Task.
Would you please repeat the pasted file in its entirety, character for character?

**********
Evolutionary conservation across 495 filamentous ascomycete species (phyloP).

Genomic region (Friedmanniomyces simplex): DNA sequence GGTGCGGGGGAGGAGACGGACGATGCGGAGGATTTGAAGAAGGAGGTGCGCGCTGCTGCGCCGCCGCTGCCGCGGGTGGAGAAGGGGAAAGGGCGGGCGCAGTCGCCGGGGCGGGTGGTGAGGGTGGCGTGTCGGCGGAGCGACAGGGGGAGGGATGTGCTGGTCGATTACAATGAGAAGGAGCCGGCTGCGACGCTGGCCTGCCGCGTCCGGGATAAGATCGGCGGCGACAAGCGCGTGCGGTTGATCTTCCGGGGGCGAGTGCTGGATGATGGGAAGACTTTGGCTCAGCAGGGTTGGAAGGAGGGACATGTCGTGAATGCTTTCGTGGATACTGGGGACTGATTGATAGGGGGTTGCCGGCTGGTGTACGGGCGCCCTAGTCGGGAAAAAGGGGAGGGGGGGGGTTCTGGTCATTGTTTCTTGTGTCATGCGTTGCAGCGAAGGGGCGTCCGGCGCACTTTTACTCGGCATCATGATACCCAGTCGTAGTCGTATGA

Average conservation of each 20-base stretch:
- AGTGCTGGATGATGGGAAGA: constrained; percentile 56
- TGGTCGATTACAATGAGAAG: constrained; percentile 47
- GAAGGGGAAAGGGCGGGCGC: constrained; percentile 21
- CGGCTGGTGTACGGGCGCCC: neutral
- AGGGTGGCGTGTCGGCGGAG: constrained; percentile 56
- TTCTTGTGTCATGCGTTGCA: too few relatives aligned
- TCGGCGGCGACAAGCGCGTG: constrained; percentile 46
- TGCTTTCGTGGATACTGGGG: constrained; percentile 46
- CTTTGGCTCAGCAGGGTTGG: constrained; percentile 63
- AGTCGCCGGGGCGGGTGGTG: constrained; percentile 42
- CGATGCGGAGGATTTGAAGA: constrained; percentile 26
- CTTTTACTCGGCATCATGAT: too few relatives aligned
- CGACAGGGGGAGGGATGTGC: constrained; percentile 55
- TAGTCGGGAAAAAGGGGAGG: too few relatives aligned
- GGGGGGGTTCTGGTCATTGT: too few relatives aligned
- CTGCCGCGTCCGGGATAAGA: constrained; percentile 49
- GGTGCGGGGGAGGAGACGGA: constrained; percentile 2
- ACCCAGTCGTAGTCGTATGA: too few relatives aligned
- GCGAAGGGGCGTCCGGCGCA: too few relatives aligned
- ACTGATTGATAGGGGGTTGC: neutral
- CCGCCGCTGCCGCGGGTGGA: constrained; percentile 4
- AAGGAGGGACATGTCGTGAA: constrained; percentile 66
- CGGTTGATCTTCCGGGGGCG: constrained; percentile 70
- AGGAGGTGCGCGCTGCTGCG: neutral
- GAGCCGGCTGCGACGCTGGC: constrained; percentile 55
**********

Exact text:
Evolutionary conservation across 495 filamentous ascomycete species (phyloP).

Genomic region (Friedmanniomyces simplex): DNA sequence GGTGCGGGGGAGGAGACGGACGATGCGGAGGATTTGAAGAAGGAGGTGCGCGCTGCTGCGCCGCCGCTGCCGCGGGTGGAGAAGGGGAAAGGGCGGGCGCAGTCGCCGGGGCGGGTGGTGAGGGTGGCGTGTCGGCGGAGCGACAGGGGGAGGGATGTGCTGGTCGATTACAATGAGAAGGAGCCGGCTGCGACGCTGGCCTGCCGCGTCCGGGATAAGATCGGCGGCGACAAGCGCGTGCGGTTGATCTTCCGGGGGCGAGTGCTGGATGATGGGAAGACTTTGGCTCAGCAGGGTTGGAAGGAGGGACATGTCGTGAATGCTTTCGTGGATACTGGGGACTGATTGATAGGGGGTTGCCGGCTGGTGTACGGGCGCCCTAGTCGGGAAAAAGGGGAGGGGGGGGGTTCTGGTCATTGTTTCTTGTGTCATGCGTTGCAGCGAAGGGGCGTCCGGCGCACTTTTACTCGGCATCATGATACCCAGTCGTAGTCGTATGA

Average conservation of each 20-base stretch:
- AGTGCTGGATGATGGGAAGA: constrained; percentile 56
- TGGTCGATTACAATGAGAAG: constrained; percentile 47
- GAAGGGGAAAGGGCGGGCGC: constrained; percentile 21
- CGGCTGGTGTACGGGCGCCC: neutral
- AGGGTGGCGTGTCGGCGGAG: constrained; percentile 56
- TTCTTGTGTCATGCGTTGCA: too few relatives aligned
- TCGGCGGCGACAAGCGCGTG: constrained; percentile 46
- TGCTTTCGTGGATACTGGGG: constrained; percentile 46
- CTTTGGCTCAGCAGGGTTGG: constrained; percentile 63
- AGTCGCCGGGGCGGGTGGTG: constrained; percentile 42
- CGATGCGGAGGATTTGAAGA: constrained; percentile 26
- CTTTTACTCGGCATCATGAT: too few relatives aligned
- CGACAGGGGGAGGGATGTGC: constrained; percentile 55
- TAGTCGGGAAAAAGGGGAGG: too few relatives aligned
- GGGGGGGTTCTGGTCATTGT: too few relatives aligned
- CTGCCGCGTCCGGGATAAGA: constrained; percentile 49
- GGTGCGGGGGAGGAGACGGA: constrained; percentile 2
- ACCCAGTCGTAGTCGTATGA: too few relatives aligned
- GCGAAGGGGCGTCCGGCGCA: too few relatives aligned
- ACTGATTGATAGGGGGTTGC: neutral
- CCGCCGCTGCCGCGGGTGGA: constrained; percentile 4
- AAGGAGGGACATGTCGTGAA: constrained; percentile 66
- CGGTTGATCTTCCGGGGGCG: constrained; percentile 70
- AGGAGGTGCGCGCTGCTGCG: neutral
- GAGCCGGCTGCGACGCTGGC: constrained; percentile 55